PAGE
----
P.P.S. To be clear, I’m not accusing Kohl of not reading Kaplan because accusing an academic of citing without reading or being unfamiliar with seminal research in their field (that is, seminal in somebody else’s opinion) is a tremendous insult not be wielded lightly by bystanders but to be viciously used only for in-house fights on a regular basis. No. I’m saying that Kohl got that number second-hand and that’s frowned upon. The moral: always, always, go for the source material. I can’t emphasize this enough.

P.P.P..S. Ah, forget it. P.S. 3. Upon reading my blog, my significant other’s first question was: “Well, how much is that in potatoes?” I had to do the math on a Post-It and the answer is: 50,288 large skinless potatoes, boiled without salt. That’s 15,116 Kg of potatoes, more than 15 metric tones. Here you go. Happy now? Why are we talking about potatoes?! No, I don’t know how many potatoes would fit into a house. Jeez!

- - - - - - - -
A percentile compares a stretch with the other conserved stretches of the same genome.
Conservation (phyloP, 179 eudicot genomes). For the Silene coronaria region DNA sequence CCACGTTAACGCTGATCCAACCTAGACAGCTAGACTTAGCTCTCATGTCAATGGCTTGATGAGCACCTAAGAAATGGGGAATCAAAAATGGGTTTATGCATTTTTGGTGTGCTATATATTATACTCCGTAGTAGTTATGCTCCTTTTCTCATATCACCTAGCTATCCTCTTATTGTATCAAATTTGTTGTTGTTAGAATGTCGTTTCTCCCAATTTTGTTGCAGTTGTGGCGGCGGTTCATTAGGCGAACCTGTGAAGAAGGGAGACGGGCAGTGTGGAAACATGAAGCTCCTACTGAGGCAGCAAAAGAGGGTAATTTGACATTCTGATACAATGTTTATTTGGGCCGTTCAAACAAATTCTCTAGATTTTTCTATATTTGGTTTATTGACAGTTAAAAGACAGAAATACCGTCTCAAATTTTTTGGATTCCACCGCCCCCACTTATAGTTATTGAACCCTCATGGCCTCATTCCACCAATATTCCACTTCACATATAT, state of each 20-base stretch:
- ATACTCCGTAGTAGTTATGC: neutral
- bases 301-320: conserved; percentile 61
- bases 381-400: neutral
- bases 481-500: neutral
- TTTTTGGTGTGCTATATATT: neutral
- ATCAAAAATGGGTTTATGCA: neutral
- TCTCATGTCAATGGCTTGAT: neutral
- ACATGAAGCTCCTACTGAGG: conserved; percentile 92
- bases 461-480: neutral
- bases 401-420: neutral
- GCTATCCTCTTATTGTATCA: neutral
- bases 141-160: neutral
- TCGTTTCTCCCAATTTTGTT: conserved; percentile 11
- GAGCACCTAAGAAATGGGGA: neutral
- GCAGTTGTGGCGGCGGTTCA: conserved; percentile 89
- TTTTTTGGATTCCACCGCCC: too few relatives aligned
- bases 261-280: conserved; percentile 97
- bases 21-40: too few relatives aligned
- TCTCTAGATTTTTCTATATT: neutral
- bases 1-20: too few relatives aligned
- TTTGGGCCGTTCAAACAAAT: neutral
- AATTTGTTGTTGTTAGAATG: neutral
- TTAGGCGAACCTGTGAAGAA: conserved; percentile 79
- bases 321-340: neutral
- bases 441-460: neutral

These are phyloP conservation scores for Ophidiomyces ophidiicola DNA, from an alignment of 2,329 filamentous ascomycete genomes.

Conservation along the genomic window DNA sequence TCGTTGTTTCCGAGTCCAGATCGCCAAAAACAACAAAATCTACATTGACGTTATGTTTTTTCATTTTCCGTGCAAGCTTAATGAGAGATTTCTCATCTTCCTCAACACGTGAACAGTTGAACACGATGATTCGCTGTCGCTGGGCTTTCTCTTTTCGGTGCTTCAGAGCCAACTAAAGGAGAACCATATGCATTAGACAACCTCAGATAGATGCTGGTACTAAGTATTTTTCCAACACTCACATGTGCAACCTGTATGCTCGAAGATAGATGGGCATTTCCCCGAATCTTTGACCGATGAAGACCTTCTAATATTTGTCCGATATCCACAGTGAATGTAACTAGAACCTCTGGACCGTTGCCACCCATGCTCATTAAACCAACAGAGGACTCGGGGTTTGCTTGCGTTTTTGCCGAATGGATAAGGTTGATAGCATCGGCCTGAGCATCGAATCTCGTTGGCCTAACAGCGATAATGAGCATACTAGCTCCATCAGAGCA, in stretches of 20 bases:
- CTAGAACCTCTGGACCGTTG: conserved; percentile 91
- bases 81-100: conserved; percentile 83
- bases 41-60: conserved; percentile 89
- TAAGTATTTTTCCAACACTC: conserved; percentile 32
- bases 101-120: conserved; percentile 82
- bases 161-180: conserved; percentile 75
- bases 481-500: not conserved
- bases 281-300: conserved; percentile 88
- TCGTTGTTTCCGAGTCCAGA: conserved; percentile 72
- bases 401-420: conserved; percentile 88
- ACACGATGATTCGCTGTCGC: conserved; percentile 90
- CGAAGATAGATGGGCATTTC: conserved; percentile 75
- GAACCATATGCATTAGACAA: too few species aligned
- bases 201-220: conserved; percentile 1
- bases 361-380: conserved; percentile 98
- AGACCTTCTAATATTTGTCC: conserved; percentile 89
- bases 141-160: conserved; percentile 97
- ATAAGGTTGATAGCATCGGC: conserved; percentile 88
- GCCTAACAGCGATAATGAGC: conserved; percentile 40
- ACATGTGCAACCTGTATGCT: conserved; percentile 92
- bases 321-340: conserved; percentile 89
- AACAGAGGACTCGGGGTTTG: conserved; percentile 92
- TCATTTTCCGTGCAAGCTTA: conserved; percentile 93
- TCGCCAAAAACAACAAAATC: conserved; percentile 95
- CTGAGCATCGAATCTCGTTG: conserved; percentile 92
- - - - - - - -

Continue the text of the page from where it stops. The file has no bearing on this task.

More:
REFERENCE: Kaplan, H. (Dec. 1994). Evolutionary and Wealth Flows Theories of Fertility: Empirical Tests and New Models. Population and Development Review, Vol. 20, No. 4, pp. 753-791. DOI: 10.2307/2137661. ARTICLE

By Neuronicus, 22 October 2018

Locus Coeruleus in mania

From all the mental disorders, bipolar disorder, a.k.a. manic-depressive disorder, has the highest risk for suicide attempt and completion. If the thought of suicide crosses your mind, stop reading this, it’s not that important; what’s important is for you to call the toll-free National Suicide Prevention Lifeline at 1-800-273-TALK (8255).